Inside Goddess Diana’s Hollywood Laughter Circle

There are no bystanders – no mere observers – at Goddess Diana’s Hollywood Laughter Circle. If you happen upon the outdoor laughter club, which meets for free Thursday evenings outside the Hollywood Beach Cultural and Community Center, you’re expected to participate.

I arrived one night this past summer to write a short article on the laughter circle for the “20 Ways to Change Your Life” story in our December-January issue. For a couple of minutes, I sat on a nearby ledge, reporter’s notebook in hand, watching people laugh at absolutely nothing while moving their bodies in unusual directions. It wasn’t long before Goddess Diana insisted I join the circle.

Needless to say, I’d never done anything like this before. Without the social lubricant of alcohol, I’m a fairly inhibited person. Laughing without an outside stimulant – a funny comedian, a hilarious TV show – seemed as difficult as crying on command, or so I thought. Indeed, the first minute in the circle was awkward: I was forcing the mirth, and I felt awfully self-conscious laughing to a platform full of strangers.

But it was amazing how quickly these feelings washed away and I was able to live in the moment – one of the minor miracles Goddess Diana is able to achieve through her laughter circle. Suddenly, my laughs were genuine and my body movements fluid. I was enjoying myself, the awkward space becoming a new comfort zone.

“Society has told us to stop laughing out loud,” Dr. Diana says. “You need to get past that initial moment, but once you get past it, you’re fine. It’s like all the people who watch you and think, ‘Oh, I would never do that in public.’ But once they’re in the circle, they’re fine. They like it. It feels good, and the benefits are amazing.”

Goddess Diana started the laughter circle more than five years ago alongside her husband, Noah Wiesenfeld. She was inspired by the work of Dr. Madan Kataria, a medical doctor from Mumbai and the world’s preeminent practitioner of laughter yoga. But her circle is her own – she avoids the yoga connotation, because the word suggests a sweaty, taxing workout, and she doesn’t like the word “club,” because it suggests member dues and commitments. “Circle” is a happier word, and it’s complete and harmonious whether it’s accommodating four or 40.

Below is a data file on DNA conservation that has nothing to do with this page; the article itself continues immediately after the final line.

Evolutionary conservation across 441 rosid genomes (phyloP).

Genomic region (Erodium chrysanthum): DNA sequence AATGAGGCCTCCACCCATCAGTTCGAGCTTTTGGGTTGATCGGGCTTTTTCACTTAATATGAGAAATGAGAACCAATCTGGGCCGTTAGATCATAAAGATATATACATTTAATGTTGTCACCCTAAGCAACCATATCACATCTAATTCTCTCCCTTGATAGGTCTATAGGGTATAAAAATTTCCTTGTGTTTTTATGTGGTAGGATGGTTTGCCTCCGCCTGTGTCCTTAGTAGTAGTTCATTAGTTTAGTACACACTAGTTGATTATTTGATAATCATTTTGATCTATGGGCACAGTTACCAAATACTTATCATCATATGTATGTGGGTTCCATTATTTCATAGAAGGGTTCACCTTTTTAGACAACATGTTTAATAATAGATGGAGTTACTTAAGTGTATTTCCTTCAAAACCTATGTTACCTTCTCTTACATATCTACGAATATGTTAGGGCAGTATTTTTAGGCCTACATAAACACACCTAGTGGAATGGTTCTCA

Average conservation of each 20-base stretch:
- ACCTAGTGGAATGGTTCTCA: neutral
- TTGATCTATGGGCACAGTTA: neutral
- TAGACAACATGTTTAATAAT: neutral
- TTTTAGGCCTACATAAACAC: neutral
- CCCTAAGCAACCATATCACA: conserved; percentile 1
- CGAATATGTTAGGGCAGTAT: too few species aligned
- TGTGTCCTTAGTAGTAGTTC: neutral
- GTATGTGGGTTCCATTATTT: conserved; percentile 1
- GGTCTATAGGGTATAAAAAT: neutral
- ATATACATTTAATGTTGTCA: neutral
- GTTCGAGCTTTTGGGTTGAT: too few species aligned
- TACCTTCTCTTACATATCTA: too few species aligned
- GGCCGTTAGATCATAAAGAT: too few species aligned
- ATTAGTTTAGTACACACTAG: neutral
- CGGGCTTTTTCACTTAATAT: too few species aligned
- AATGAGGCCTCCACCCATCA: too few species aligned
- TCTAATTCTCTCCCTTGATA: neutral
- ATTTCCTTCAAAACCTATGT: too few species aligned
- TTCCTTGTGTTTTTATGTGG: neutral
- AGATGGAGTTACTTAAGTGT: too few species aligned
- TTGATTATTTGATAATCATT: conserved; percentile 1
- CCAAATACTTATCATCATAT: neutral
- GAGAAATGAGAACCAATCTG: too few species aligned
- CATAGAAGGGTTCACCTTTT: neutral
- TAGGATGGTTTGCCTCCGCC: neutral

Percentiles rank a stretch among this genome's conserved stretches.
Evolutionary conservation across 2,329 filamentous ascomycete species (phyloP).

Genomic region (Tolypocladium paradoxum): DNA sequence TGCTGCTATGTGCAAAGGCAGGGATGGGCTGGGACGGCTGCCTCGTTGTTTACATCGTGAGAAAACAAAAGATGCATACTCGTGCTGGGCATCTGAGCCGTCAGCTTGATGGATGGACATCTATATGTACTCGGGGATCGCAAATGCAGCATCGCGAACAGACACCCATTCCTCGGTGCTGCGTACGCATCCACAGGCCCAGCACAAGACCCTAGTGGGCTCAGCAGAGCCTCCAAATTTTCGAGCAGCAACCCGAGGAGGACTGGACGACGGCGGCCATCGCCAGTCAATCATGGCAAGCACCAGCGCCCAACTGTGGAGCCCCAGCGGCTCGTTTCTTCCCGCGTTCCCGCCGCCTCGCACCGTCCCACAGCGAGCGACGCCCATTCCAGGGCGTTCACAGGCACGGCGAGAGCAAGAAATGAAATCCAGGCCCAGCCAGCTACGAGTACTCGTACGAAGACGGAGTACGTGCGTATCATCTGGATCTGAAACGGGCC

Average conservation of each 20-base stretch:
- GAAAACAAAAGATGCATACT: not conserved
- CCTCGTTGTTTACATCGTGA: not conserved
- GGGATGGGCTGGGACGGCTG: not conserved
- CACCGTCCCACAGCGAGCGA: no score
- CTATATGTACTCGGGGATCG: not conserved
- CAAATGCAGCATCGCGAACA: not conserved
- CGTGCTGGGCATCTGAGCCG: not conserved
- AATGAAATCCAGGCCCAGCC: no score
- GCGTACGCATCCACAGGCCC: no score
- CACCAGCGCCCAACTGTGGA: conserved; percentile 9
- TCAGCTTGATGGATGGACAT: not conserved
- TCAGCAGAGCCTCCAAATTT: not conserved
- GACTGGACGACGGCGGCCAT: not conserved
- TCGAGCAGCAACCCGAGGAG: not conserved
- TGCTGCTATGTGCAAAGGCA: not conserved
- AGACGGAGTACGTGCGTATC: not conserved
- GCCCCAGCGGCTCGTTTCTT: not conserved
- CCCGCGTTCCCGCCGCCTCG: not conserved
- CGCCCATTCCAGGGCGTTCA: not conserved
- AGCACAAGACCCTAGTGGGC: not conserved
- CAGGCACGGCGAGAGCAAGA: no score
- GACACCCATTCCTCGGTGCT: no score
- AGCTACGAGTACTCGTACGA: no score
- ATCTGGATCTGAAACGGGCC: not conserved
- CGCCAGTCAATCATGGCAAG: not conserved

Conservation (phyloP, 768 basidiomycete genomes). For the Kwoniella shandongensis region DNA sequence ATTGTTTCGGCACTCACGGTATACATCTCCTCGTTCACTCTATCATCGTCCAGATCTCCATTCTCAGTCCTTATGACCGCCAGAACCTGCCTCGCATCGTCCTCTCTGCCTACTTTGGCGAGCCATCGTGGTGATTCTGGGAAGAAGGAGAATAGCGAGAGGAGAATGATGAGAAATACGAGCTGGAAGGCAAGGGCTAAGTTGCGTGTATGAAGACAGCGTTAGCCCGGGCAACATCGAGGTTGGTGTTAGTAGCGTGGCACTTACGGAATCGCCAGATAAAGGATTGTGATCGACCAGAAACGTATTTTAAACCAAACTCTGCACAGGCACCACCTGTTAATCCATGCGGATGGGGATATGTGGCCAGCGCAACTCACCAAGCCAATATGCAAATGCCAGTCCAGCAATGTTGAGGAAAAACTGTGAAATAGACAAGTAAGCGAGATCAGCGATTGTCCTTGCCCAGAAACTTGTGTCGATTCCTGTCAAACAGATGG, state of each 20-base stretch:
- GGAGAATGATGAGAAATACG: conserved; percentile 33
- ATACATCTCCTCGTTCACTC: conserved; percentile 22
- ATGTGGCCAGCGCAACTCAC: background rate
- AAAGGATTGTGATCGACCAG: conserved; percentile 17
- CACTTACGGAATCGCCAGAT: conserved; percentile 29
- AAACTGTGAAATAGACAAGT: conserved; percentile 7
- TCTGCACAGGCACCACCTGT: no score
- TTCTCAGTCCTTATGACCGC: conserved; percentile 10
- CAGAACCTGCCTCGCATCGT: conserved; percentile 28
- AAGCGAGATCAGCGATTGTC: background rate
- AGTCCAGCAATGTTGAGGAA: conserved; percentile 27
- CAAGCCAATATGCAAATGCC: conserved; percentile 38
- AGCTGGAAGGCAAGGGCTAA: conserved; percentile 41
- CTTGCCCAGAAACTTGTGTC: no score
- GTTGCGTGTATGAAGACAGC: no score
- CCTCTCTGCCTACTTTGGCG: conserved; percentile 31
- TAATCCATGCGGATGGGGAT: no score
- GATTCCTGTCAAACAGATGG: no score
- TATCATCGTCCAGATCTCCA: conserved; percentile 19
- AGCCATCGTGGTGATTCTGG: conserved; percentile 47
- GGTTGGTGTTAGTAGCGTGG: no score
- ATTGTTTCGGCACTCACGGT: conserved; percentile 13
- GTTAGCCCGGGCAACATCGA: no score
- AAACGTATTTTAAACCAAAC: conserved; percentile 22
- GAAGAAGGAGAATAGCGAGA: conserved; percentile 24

While laughing is the circle’s central glue, it’s not the only activity. Dr. Diana asks participants to speak to each other in gibberish, hug each other and bow to one another, construct sentences together and even dance the Hokey Pokey.

“The Hokey Pokey is really the philosophy of laughter yoga,” Dr. Diana says. “Do you put just a little bit of your hip in, or do you put your whole self in? Because laughter yoga depends on putting your whole self in. Life is about putting your whole self in.”

Laughing for no reason certainly makes you feel better, more refreshed and less stressed, but it has added health benefits. Dr. Diana says our endorphins go up, our internal organs jiggle around inside of us and we change the cell biology in our faces when we laugh.

“It’s not a workout, but I feel like I probably toned more parts of my body than if I were on the treadmill,” says Bonni Smith, a teacher at Memorial Regional South Hospital in Hollywood who attended the circle for the first time the night I was there. She said she’d be coming again.

Dr. Diana and her husband Noah love to hear stories like this; Smith and I were only the latest converts in their lofty, ongoing goal. “World peace through laughter, that’s our objective,” Noah says. “If everyone’s laughing, guess what? No one’s fighting.”

For more information on Goddess Diana’s laughter circles, visit zeblaru.com.